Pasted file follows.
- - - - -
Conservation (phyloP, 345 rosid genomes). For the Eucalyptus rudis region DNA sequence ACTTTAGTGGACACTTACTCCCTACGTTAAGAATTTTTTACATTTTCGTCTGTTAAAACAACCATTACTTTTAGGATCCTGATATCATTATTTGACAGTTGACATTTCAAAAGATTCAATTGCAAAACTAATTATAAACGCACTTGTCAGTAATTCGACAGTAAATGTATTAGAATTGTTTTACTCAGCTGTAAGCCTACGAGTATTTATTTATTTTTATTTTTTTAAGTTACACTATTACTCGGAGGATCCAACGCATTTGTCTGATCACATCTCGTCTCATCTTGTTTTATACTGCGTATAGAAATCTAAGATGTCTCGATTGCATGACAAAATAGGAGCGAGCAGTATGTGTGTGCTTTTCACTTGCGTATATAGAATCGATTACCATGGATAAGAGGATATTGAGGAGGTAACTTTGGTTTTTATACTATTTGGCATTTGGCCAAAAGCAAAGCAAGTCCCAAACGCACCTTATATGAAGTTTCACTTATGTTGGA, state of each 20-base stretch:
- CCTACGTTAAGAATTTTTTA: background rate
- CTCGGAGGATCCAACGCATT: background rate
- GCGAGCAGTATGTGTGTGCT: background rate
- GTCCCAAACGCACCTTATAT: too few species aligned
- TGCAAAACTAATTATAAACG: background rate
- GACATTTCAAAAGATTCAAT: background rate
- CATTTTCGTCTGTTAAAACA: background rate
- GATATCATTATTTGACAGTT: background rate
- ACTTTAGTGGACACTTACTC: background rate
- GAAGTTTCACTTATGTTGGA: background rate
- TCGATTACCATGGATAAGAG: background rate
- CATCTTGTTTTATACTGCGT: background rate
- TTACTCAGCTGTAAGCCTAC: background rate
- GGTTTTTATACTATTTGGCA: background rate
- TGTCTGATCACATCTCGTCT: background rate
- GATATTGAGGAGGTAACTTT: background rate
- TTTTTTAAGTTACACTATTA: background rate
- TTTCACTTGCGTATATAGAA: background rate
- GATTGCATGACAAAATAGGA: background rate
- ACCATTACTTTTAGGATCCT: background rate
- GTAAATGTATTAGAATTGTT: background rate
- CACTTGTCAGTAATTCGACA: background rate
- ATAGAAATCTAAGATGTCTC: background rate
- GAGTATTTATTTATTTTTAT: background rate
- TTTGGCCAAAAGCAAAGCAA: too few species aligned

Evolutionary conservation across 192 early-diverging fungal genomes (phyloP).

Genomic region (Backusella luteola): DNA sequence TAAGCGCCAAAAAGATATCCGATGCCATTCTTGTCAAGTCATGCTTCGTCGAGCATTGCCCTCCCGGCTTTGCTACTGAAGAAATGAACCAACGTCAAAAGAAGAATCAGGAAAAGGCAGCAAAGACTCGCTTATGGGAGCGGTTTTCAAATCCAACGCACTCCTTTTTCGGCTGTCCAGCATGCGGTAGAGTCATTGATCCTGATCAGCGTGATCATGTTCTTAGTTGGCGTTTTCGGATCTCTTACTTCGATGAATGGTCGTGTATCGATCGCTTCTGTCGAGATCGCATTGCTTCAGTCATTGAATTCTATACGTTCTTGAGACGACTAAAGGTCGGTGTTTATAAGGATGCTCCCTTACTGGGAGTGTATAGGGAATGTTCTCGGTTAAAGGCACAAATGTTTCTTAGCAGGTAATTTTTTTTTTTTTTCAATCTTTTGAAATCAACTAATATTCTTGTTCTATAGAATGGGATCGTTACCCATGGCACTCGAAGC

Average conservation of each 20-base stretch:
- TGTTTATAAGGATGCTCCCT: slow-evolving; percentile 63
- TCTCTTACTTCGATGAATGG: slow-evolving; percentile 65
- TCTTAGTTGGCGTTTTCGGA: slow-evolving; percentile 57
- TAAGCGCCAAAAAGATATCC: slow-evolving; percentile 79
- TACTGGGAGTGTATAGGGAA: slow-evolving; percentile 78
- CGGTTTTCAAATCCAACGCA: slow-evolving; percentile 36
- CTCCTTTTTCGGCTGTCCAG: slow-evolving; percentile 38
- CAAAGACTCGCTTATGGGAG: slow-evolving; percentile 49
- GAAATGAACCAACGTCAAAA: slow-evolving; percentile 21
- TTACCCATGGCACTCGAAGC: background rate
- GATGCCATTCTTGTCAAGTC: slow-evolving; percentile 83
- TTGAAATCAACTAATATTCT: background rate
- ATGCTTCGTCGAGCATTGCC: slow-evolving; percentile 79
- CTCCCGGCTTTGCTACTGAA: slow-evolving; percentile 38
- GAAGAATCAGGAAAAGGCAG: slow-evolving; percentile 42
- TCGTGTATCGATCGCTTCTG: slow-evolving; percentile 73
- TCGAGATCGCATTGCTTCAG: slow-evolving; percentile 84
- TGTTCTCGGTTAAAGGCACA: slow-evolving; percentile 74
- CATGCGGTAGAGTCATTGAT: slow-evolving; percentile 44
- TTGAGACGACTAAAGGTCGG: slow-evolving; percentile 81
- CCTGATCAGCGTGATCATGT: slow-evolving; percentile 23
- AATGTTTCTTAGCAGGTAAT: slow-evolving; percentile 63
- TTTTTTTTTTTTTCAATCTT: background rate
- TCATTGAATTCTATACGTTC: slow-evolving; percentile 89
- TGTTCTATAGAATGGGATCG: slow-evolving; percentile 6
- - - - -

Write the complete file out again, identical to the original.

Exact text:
Conservation (phyloP, 345 rosid genomes). For the Eucalyptus rudis region DNA sequence ACTTTAGTGGACACTTACTCCCTACGTTAAGAATTTTTTACATTTTCGTCTGTTAAAACAACCATTACTTTTAGGATCCTGATATCATTATTTGACAGTTGACATTTCAAAAGATTCAATTGCAAAACTAATTATAAACGCACTTGTCAGTAATTCGACAGTAAATGTATTAGAATTGTTTTACTCAGCTGTAAGCCTACGAGTATTTATTTATTTTTATTTTTTTAAGTTACACTATTACTCGGAGGATCCAACGCATTTGTCTGATCACATCTCGTCTCATCTTGTTTTATACTGCGTATAGAAATCTAAGATGTCTCGATTGCATGACAAAATAGGAGCGAGCAGTATGTGTGTGCTTTTCACTTGCGTATATAGAATCGATTACCATGGATAAGAGGATATTGAGGAGGTAACTTTGGTTTTTATACTATTTGGCATTTGGCCAAAAGCAAAGCAAGTCCCAAACGCACCTTATATGAAGTTTCACTTATGTTGGA, state of each 20-base stretch:
- CCTACGTTAAGAATTTTTTA: background rate
- CTCGGAGGATCCAACGCATT: background rate
- GCGAGCAGTATGTGTGTGCT: background rate
- GTCCCAAACGCACCTTATAT: too few species aligned
- TGCAAAACTAATTATAAACG: background rate
- GACATTTCAAAAGATTCAAT: background rate
- CATTTTCGTCTGTTAAAACA: background rate
- GATATCATTATTTGACAGTT: background rate
- ACTTTAGTGGACACTTACTC: background rate
- GAAGTTTCACTTATGTTGGA: background rate
- TCGATTACCATGGATAAGAG: background rate
- CATCTTGTTTTATACTGCGT: background rate
- TTACTCAGCTGTAAGCCTAC: background rate
- GGTTTTTATACTATTTGGCA: background rate
- TGTCTGATCACATCTCGTCT: background rate
- GATATTGAGGAGGTAACTTT: background rate
- TTTTTTAAGTTACACTATTA: background rate
- TTTCACTTGCGTATATAGAA: background rate
- GATTGCATGACAAAATAGGA: background rate
- ACCATTACTTTTAGGATCCT: background rate
- GTAAATGTATTAGAATTGTT: background rate
- CACTTGTCAGTAATTCGACA: background rate
- ATAGAAATCTAAGATGTCTC: background rate
- GAGTATTTATTTATTTTTAT: background rate
- TTTGGCCAAAAGCAAAGCAA: too few species aligned

Evolutionary conservation across 192 early-diverging fungal genomes (phyloP).

Genomic region (Backusella luteola): DNA sequence TAAGCGCCAAAAAGATATCCGATGCCATTCTTGTCAAGTCATGCTTCGTCGAGCATTGCCCTCCCGGCTTTGCTACTGAAGAAATGAACCAACGTCAAAAGAAGAATCAGGAAAAGGCAGCAAAGACTCGCTTATGGGAGCGGTTTTCAAATCCAACGCACTCCTTTTTCGGCTGTCCAGCATGCGGTAGAGTCATTGATCCTGATCAGCGTGATCATGTTCTTAGTTGGCGTTTTCGGATCTCTTACTTCGATGAATGGTCGTGTATCGATCGCTTCTGTCGAGATCGCATTGCTTCAGTCATTGAATTCTATACGTTCTTGAGACGACTAAAGGTCGGTGTTTATAAGGATGCTCCCTTACTGGGAGTGTATAGGGAATGTTCTCGGTTAAAGGCACAAATGTTTCTTAGCAGGTAATTTTTTTTTTTTTTCAATCTTTTGAAATCAACTAATATTCTTGTTCTATAGAATGGGATCGTTACCCATGGCACTCGAAGC

Average conservation of each 20-base stretch:
- TGTTTATAAGGATGCTCCCT: slow-evolving; percentile 63
- TCTCTTACTTCGATGAATGG: slow-evolving; percentile 65
- TCTTAGTTGGCGTTTTCGGA: slow-evolving; percentile 57
- TAAGCGCCAAAAAGATATCC: slow-evolving; percentile 79
- TACTGGGAGTGTATAGGGAA: slow-evolving; percentile 78
- CGGTTTTCAAATCCAACGCA: slow-evolving; percentile 36
- CTCCTTTTTCGGCTGTCCAG: slow-evolving; percentile 38
- CAAAGACTCGCTTATGGGAG: slow-evolving; percentile 49
- GAAATGAACCAACGTCAAAA: slow-evolving; percentile 21
- TTACCCATGGCACTCGAAGC: background rate
- GATGCCATTCTTGTCAAGTC: slow-evolving; percentile 83
- TTGAAATCAACTAATATTCT: background rate
- ATGCTTCGTCGAGCATTGCC: slow-evolving; percentile 79
- CTCCCGGCTTTGCTACTGAA: slow-evolving; percentile 38
- GAAGAATCAGGAAAAGGCAG: slow-evolving; percentile 42
- TCGTGTATCGATCGCTTCTG: slow-evolving; percentile 73
- TCGAGATCGCATTGCTTCAG: slow-evolving; percentile 84
- TGTTCTCGGTTAAAGGCACA: slow-evolving; percentile 74
- CATGCGGTAGAGTCATTGAT: slow-evolving; percentile 44
- TTGAGACGACTAAAGGTCGG: slow-evolving; percentile 81
- CCTGATCAGCGTGATCATGT: slow-evolving; percentile 23
- AATGTTTCTTAGCAGGTAAT: slow-evolving; percentile 63
- TTTTTTTTTTTTTCAATCTT: background rate
- TCATTGAATTCTATACGTTC: slow-evolving; percentile 89
- TGTTCTATAGAATGGGATCG: slow-evolving; percentile 6